Fibronectin leucine-rich transmembrane protein 2 drives monocyte differentiation into macrophages via the UNC5B-Akt/mTOR axis

Fang, Yaxiong, et al. “Fibronectin leucine-rich transmembrane protein 2 drives monocyte differentiation into macrophages via the UNC5B-Akt/mTOR axis.” Frontiers in Immunology 14 (2023): 1162004.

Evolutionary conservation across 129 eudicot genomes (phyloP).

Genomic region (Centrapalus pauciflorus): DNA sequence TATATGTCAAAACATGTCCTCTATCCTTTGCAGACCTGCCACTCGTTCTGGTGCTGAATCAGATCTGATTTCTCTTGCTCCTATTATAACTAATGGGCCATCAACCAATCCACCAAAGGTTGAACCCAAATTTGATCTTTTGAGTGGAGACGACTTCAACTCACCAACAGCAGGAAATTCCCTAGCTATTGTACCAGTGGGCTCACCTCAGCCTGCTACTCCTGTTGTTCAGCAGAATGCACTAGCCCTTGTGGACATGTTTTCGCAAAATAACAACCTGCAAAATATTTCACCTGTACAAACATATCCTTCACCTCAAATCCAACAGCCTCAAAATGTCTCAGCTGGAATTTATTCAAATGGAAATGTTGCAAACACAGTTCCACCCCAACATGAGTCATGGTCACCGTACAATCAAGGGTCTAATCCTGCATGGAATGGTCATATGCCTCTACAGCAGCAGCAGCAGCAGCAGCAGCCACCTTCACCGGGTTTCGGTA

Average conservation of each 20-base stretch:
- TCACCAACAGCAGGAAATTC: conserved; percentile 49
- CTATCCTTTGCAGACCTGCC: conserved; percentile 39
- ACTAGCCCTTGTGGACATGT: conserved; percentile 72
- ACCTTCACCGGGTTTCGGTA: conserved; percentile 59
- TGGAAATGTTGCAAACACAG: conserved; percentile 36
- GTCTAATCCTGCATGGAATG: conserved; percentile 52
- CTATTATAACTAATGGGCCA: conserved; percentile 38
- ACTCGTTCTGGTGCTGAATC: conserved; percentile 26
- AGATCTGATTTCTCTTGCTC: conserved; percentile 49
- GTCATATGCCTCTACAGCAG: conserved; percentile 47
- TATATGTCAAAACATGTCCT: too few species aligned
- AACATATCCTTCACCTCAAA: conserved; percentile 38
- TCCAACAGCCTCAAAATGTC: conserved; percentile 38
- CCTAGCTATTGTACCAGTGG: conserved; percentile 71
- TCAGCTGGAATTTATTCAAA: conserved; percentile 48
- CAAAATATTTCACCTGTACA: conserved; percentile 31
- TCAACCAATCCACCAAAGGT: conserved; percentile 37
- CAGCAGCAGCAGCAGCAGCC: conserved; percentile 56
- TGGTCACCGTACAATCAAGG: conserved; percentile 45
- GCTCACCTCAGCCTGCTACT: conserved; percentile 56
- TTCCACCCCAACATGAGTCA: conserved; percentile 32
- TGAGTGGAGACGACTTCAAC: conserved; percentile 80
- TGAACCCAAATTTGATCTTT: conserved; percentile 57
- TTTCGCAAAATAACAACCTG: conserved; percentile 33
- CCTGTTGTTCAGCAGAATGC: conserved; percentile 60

Upon migrating into the tissues, hematopoietic stem cell (HSC)-derived monocytes differentiate into macrophages, playing a crucial role in determining innate immune responses towards external pathogens and internal stimuli. However, the regulatory mechanisms underlying monocyte-to-macrophage differentiation remain largely unexplored. Here we divulge a previously uncharacterized but essential role for an axon guidance molecule, fibronectin leucine-rich transmembrane protein 2 (FLRT2), in monocyte-to-macrophage maturation. FLRT2 is almost undetectable in human monocytic cell lines, human peripheral blood mononuclear cells (PBMCs), and mouse primary monocytes but significantly increases in fully differentiated macrophages. Myeloid-specific deletion of FLRT2 (Flrt2ΔMyel) contributes to decreased peritoneal monocyte-to-macrophage generation in mice in vivo, accompanied by impaired macrophage functions. Gain- and loss-of-function studies support the promoting effect of FLRT2 on THP-1 cell and human PBMC differentiation into macrophages. Mechanistically, FLRT2 directly interacts with Unc-5 netrin receptor B (UNC5B) via its extracellular domain (ECD) and activates Akt/mTOR signaling. In vivo administration of mTOR agonist MYH1485 reverses the impaired phenotypes observed in Flrt2ΔMyel mice. Together, these results identify FLRT2 as a novel pivotal endogenous regulator of monocyte differentiation into macrophages. Targeting the FLRT2/UNC5B-Akt/mTOR axis may provide potential therapeutic strategies directly relevant to human diseases associated with aberrant monocyte/macrophage differentiation.